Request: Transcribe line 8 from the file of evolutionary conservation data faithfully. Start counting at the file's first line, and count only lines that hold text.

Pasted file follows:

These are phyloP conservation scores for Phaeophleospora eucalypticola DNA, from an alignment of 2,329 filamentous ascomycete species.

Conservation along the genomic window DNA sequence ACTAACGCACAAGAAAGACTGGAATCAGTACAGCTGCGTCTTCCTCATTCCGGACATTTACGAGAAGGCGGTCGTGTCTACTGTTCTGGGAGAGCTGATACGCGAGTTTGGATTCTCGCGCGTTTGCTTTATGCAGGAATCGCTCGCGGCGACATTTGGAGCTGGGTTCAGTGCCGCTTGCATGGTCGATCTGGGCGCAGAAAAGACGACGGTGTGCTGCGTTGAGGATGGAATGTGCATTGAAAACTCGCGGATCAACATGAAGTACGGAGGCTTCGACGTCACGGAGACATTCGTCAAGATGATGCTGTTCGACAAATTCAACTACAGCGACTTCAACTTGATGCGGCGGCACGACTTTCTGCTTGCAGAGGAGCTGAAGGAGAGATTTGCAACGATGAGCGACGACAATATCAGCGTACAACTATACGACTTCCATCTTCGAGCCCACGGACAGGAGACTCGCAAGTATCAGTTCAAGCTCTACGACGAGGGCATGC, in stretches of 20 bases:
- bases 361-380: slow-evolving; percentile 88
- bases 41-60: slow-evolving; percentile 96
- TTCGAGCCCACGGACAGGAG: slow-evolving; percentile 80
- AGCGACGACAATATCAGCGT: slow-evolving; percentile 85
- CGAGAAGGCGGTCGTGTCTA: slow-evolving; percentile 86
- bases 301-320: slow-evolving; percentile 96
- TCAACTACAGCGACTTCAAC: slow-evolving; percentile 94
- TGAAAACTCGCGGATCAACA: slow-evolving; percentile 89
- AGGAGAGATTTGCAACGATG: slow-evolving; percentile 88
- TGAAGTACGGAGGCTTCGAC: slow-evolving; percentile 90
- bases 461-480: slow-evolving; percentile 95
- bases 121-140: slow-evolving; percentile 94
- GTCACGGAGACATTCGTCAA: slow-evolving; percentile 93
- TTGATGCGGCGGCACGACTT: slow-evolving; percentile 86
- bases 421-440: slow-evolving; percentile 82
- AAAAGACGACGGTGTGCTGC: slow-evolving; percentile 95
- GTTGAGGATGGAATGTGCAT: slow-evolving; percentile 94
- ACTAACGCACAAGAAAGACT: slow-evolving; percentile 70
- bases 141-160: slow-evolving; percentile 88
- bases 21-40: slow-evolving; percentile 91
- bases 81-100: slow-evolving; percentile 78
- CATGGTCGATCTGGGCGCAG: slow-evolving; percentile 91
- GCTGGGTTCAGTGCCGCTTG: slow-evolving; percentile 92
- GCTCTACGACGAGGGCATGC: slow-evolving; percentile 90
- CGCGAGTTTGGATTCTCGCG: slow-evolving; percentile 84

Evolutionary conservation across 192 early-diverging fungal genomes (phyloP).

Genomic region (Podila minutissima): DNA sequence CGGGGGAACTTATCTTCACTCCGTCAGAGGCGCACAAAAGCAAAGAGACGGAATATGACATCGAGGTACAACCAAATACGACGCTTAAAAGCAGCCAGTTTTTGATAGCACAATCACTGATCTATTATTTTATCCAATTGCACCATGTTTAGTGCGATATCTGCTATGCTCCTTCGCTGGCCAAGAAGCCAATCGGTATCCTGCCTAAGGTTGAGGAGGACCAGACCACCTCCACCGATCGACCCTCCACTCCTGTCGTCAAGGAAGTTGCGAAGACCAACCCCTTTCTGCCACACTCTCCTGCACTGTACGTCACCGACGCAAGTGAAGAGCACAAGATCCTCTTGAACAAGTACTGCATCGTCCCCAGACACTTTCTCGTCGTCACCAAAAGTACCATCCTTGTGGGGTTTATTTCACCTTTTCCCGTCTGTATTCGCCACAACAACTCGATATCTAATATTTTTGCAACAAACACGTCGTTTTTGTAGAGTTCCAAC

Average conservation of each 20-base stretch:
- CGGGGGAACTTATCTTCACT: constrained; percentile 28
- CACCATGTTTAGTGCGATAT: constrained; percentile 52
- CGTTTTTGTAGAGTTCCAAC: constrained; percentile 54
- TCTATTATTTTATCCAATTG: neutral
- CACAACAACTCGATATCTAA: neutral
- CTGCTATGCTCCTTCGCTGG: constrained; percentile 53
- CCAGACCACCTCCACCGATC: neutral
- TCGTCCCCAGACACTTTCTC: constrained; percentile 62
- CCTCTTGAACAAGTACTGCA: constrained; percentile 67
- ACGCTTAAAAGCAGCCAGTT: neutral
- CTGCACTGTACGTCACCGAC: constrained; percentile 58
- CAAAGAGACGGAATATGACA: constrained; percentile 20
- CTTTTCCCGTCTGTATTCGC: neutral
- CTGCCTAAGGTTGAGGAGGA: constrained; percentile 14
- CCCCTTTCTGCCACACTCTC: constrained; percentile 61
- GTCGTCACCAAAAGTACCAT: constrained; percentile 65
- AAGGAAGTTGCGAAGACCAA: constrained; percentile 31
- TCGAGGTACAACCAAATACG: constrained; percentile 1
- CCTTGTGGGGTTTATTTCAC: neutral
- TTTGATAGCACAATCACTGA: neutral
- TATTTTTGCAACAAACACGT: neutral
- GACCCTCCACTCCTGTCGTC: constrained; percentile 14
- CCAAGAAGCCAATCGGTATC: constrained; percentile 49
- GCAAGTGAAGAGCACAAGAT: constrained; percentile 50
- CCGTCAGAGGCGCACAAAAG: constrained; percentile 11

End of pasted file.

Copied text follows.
- bases 301-320: slow-evolving; percentile 96